December 18, 2017 / 3:46 PM / in a month

Swiss repatriate 40 million euros in frozen funds to Italy

ZURICH (Reuters) - Switzerland has returned to Italy 40 million euros ($47 million) in funds frozen during high-profile criminal investigations in its southern neighbor, Swiss justice officials said on Monday.

Thirty million was linked to steelmaker Ilva in a case in which Milan prosecutors had sought legal assistance while they probed the Riva family and others for embezzlement and other property offences, the Federal Office of Justice (FOJ) said.

The FOJ supported Italy in the probe by providing evidence and blocking assets in the Italian-speaking southern canton of Ticino. It transferred the frozen money last month based on a judicial confiscation order from Italy.

Other funds worth more than 1 billion Swiss francs ($1.01 billion) allegedly looted from Ilva had been frozen in the canton of Zurich, but Italy dropped a request for legal assistance blocking the money, allowing it to be returned to Italy in May for use in a settlement struck a year ago between the Riva family, Ilva, and others, the FOJ said.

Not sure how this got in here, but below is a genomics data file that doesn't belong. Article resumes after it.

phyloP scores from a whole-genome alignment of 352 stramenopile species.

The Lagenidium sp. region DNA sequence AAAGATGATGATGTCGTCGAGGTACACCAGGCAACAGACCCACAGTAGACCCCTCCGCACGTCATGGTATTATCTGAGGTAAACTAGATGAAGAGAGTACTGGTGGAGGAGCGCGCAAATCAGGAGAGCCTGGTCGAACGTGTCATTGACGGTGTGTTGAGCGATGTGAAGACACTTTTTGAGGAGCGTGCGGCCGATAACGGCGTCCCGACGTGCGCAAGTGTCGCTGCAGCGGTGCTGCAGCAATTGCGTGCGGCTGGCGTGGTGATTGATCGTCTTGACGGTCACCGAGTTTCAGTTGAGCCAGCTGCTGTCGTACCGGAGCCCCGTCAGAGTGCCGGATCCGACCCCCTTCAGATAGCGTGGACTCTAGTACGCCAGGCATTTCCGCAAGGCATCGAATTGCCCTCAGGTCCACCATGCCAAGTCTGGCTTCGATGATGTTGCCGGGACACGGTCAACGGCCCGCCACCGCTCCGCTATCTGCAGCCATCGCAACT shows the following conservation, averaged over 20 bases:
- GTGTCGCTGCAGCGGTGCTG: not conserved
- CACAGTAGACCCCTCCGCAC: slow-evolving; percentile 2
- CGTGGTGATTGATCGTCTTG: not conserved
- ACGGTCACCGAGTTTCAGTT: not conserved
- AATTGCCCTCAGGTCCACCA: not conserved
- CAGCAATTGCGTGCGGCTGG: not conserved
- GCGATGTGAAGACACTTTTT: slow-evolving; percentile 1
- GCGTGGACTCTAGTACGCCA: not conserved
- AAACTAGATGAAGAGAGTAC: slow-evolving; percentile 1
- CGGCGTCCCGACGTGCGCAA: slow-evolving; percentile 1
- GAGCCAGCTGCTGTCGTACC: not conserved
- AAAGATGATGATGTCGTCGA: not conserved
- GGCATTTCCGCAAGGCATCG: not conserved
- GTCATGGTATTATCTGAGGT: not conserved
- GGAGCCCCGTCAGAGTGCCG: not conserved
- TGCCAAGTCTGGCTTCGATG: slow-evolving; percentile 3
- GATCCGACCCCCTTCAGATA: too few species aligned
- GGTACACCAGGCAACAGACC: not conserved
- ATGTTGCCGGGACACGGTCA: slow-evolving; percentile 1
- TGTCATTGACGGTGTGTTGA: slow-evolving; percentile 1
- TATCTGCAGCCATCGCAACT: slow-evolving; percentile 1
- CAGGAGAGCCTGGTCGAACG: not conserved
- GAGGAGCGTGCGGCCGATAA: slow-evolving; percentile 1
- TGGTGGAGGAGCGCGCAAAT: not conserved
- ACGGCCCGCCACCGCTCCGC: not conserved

Ilva was placed under court administration in 2013 after magistrates seized 8.1 billion euros of assets belonging to its former owners, the Riva family, amid allegations that toxic emissions were causing abnormally high rates of cancer.

An administrators’ statement about the settlement in December 2016 said it was expected that Ilva would waive all claims against the Riva family, putting an end to the dispute.

The other repatriation case centered on 10 million euros in assets frozen during the Italian investigation of accounting fraud, embezzlement and other offences linked to food group Parmalat. That money was sent back this month, the FOJ said.

More than 10 million euros in assets remain frozen in that case and might also be returned, it added.

Parmalat collapsed at the end of 2003 with a 14 billion euro hole in its accounts, following a scandal that forced management to seek bankruptcy protection and triggered a criminal fraud probe. A streamlined version of the dairy group relisted in 2005.

Reporting by Michael Shields; Editing by Alison Williams

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